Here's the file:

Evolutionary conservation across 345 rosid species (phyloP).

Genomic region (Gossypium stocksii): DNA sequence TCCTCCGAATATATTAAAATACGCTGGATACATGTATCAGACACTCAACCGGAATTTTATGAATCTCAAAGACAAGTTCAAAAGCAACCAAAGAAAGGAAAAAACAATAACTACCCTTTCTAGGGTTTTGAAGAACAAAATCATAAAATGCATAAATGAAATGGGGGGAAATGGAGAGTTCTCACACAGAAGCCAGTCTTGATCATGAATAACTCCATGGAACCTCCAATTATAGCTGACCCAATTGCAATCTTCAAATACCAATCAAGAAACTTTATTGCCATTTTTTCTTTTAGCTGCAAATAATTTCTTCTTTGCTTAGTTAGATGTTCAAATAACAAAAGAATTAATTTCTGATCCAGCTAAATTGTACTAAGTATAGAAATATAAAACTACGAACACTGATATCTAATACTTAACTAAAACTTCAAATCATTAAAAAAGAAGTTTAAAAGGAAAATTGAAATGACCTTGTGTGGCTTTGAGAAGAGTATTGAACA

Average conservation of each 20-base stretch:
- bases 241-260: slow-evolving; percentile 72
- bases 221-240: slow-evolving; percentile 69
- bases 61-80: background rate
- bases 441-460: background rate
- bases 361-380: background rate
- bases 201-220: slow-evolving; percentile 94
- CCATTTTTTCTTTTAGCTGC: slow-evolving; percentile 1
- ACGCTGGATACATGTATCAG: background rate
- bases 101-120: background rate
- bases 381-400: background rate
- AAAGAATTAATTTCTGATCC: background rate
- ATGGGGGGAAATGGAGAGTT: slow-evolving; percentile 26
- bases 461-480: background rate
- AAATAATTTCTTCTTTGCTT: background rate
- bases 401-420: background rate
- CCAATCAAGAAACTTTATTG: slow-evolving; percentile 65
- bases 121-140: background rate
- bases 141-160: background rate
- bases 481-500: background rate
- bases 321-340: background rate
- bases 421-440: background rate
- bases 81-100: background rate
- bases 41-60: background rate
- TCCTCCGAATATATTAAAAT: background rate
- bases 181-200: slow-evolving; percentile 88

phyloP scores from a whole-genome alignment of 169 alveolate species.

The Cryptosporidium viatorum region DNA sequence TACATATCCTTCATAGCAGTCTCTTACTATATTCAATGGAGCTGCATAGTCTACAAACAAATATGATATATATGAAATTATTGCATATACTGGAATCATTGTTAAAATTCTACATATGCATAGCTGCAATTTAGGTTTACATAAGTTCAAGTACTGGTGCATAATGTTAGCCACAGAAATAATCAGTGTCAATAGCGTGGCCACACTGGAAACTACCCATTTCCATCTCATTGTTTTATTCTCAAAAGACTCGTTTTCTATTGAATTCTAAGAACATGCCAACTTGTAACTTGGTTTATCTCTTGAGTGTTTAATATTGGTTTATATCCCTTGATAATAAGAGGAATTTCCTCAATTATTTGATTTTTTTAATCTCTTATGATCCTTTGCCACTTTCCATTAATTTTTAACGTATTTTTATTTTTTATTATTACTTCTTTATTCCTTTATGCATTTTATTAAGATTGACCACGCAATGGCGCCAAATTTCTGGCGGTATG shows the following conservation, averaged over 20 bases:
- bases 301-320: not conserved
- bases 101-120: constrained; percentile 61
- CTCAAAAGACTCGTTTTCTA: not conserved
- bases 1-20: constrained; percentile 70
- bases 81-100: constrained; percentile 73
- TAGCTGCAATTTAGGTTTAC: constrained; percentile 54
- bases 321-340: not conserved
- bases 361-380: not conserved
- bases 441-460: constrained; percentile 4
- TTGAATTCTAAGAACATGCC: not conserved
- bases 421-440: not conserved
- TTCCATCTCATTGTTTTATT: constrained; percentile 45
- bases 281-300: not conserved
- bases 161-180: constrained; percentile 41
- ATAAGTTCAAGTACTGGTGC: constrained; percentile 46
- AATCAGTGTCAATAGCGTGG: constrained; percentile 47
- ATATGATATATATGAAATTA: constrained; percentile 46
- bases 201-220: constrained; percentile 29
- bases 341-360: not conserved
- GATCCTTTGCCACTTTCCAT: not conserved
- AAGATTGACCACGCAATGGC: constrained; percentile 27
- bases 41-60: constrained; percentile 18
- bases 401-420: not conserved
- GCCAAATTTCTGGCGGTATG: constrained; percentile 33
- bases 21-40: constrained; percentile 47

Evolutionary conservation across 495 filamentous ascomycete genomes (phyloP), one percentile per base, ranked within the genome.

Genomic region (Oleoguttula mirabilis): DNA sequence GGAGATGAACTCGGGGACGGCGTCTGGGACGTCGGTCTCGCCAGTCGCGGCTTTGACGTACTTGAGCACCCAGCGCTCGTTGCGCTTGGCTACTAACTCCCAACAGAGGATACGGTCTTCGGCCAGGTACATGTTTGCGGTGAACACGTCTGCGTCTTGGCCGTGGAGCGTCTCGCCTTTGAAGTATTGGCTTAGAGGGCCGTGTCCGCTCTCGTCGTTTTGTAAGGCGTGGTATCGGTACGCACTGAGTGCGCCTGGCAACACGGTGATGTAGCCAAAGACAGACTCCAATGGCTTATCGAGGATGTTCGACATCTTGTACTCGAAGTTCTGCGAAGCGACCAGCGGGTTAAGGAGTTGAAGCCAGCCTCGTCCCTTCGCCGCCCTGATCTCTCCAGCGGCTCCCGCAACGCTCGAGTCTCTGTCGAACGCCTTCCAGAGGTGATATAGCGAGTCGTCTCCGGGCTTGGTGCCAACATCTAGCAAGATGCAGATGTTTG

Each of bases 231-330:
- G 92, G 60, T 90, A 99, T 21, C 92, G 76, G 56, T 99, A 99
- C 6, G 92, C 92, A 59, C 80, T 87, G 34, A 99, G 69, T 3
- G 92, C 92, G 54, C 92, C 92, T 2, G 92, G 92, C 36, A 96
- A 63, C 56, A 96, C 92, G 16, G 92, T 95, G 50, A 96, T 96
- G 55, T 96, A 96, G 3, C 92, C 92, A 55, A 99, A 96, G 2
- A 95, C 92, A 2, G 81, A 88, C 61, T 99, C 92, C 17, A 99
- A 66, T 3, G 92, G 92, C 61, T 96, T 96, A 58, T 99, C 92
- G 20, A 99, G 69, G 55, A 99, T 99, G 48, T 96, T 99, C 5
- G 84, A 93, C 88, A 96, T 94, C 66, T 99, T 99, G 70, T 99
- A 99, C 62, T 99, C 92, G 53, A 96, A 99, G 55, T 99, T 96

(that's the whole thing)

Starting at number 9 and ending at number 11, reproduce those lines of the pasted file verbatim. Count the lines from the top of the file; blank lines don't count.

- bases 201-220: slow-evolving; percentile 94
- CCATTTTTTCTTTTAGCTGC: slow-evolving; percentile 1
- ACGCTGGATACATGTATCAG: background rate